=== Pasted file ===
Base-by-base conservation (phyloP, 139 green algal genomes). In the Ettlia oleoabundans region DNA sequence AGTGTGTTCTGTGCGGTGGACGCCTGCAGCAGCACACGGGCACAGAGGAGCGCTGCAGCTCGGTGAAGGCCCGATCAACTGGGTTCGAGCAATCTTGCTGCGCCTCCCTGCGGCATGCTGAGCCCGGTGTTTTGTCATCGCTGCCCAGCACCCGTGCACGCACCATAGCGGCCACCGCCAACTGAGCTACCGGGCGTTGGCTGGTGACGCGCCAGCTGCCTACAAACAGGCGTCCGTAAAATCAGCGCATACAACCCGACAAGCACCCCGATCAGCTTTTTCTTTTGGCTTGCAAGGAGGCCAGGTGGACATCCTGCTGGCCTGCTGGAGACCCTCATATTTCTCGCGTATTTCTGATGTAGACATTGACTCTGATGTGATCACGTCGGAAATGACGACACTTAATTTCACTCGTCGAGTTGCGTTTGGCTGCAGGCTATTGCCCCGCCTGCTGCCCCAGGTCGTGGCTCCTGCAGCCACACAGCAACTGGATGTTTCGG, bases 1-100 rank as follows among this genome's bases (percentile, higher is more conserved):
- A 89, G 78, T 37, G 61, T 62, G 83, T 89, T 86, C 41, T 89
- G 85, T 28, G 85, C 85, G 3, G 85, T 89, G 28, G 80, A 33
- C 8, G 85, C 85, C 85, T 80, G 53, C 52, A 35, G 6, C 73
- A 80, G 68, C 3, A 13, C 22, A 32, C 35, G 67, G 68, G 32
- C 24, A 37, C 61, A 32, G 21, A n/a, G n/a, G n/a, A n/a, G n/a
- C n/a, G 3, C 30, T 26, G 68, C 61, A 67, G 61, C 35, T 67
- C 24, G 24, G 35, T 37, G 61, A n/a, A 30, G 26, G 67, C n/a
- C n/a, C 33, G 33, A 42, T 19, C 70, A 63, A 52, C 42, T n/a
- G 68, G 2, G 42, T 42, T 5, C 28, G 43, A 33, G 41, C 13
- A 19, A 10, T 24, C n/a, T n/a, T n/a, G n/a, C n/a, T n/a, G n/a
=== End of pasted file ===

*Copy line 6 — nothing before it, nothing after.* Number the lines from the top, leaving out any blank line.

- C 24, A 37, C 61, A 32, G 21, A n/a, G n/a, G n/a, A n/a, G n/a